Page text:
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Unofficial Prognosis

Perceptions and prescriptions of a medical student
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When a patient is ready to talk about death, but a medical student is not

The views expressed are those of the author and are not necessarily those of Scientific American.

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The woman sitting across from me is eighty-one years old. I am sitting on her couch, not a straight-backed chair, and she is reclining on her sofa, not a hospital bed. I wear a sweater and leggings; I left my white coat at home. She offers me something to drink.

It is my first time doing a patient home visit. The purpose was to step outside the hospital snapshot and paint a fuller picture of a patient’s life: her family and support network, any physical or socioeconomic barriers to health, and how illness has affected her life.

Ms. P is a cancer survivor. She is also a survivor of two heart attacks. Outside of that, she is a writer, a thinker, and a conversationalist. She begins her story before I even ask a question, telling me of her childhood, her burgeoning interest in literature, meeting the love of her life, college, marriage, children, an advanced degree, writing a book, a second advanced degree, becoming ill, getting better, becoming ill again. Healing.

We reach her point in life, now. “I’m looking backwards, not forwards,” she explains. And she’s OK with that.


I once heard a story of a doctor who broached the subject of death with a patient by saying, “I know talking about this might make you uncomfortable,” to which the patient replied, “Not at all. I think it makes you uncomfortable.”

Studies show that many doctors avoid the subject. The New York Times piece “A Conversation Many Doctors Won’t Have” summarized it best: “In this country, we tiptoe around the D-word until so late in the game that even now, when more than 40 percent of Americans die under hospice care, about half do so within two weeks of admission.”

But why? Because physicians are afraid of making the patient uncomfortable? As the article puts it, afraid to “cause the patient grief or fear, or torpedo the family’s hopes?”

Or because doctors, themselves, are uneasy? Because in order to discuss something openly with another person, you first have to confront it, grapple with it yourself?


They were right; a person’s home is far more revealing than a hospital backdrop.

Ms. P has an interesting apartment. Decorating it fragments of her life; clues; conversation starters. A keyboard: what do you like to play? Wine bottles: who do you enjoy them with? And books, so many books, books filling cases! Do you still read them? Who is your favorite author? And the question she asked herself: Oh my, what am I going to do with all these books? I don’t want my poor children to have to go through them all!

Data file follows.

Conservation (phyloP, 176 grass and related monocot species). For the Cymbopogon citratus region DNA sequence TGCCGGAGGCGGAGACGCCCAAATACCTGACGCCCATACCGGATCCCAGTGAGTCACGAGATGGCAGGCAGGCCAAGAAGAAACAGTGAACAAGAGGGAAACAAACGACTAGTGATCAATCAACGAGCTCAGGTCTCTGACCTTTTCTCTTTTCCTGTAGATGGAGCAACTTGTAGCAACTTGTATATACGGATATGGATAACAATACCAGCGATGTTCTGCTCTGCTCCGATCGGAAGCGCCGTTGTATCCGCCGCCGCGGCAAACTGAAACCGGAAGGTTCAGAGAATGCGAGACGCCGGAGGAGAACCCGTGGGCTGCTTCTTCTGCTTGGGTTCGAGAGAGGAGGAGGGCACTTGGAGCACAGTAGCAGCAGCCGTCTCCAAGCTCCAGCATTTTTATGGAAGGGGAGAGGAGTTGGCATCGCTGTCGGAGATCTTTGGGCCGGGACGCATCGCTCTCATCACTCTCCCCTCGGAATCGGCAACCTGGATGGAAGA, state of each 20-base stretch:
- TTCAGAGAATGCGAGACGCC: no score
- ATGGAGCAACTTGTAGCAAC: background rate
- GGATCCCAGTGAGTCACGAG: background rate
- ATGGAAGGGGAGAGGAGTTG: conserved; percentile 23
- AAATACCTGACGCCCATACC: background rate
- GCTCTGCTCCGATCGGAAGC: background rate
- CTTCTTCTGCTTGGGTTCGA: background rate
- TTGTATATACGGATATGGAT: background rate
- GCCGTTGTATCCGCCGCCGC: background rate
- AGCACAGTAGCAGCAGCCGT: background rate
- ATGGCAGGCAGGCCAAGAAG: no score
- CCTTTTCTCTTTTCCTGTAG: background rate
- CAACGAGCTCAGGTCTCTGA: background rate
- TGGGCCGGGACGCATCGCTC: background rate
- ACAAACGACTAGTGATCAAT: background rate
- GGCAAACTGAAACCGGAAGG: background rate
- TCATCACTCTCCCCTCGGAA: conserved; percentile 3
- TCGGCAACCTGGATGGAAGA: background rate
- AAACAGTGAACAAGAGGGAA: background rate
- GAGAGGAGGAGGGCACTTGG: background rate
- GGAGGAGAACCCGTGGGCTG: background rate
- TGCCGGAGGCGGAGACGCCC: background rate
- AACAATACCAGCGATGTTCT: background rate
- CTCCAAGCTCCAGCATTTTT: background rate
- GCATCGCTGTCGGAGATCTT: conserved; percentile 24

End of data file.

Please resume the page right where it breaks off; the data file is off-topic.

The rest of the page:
I notice how casually the topic of death trickles back into discussion. As I grapple with whether that was an invitation to delve deeper, I feel like the doctor in the story. She makes eye contact, unafraid. Meanwhile, I shift my feet uncomfortably and want to change the subject. I justify my inability to probe further by telling myself that a home visit is not the place to take on this conversation.

But I think that’s only partially true.


If doctors are hesitant to talk about death, an interesting question is how do they actually experience it?

Retired physician Ken Murray published a piece in the Wall Street Journal last month that revealed a striking conclusion: doctors, on average, die differently from patients. “What’s unusual about [doctors] is not how much treatment they get compared with most Americans, but how little,” Murray writes. “They know exactly what is going to happen, they know the choices, and they generally have access to any sort of medical care that they could want. But they tend to go serenely and gently.”

Murray proposed a reason for the discrepancy. Doctors are simply more aware of what is potentially life-saving care, and what is futile. Familiarity with the landscape of modern medicine also means recognition of its limitations. “During their last moments, they know, for instance, that they don’t want someone breaking their ribs by performing cardiopulmonary resuscitation (which is what happens when CPR is done right),” he writes. Contrast that with the average patient, for whom “death is a much harder pill to swallow.”

The article captures these attitudes without judgment. It is not as though the physician’s model of dying is better, or one to strive toward. It is not unreasonable to feel outrage or denial over the prospect of death. Death is arguably the most terrifying part of life.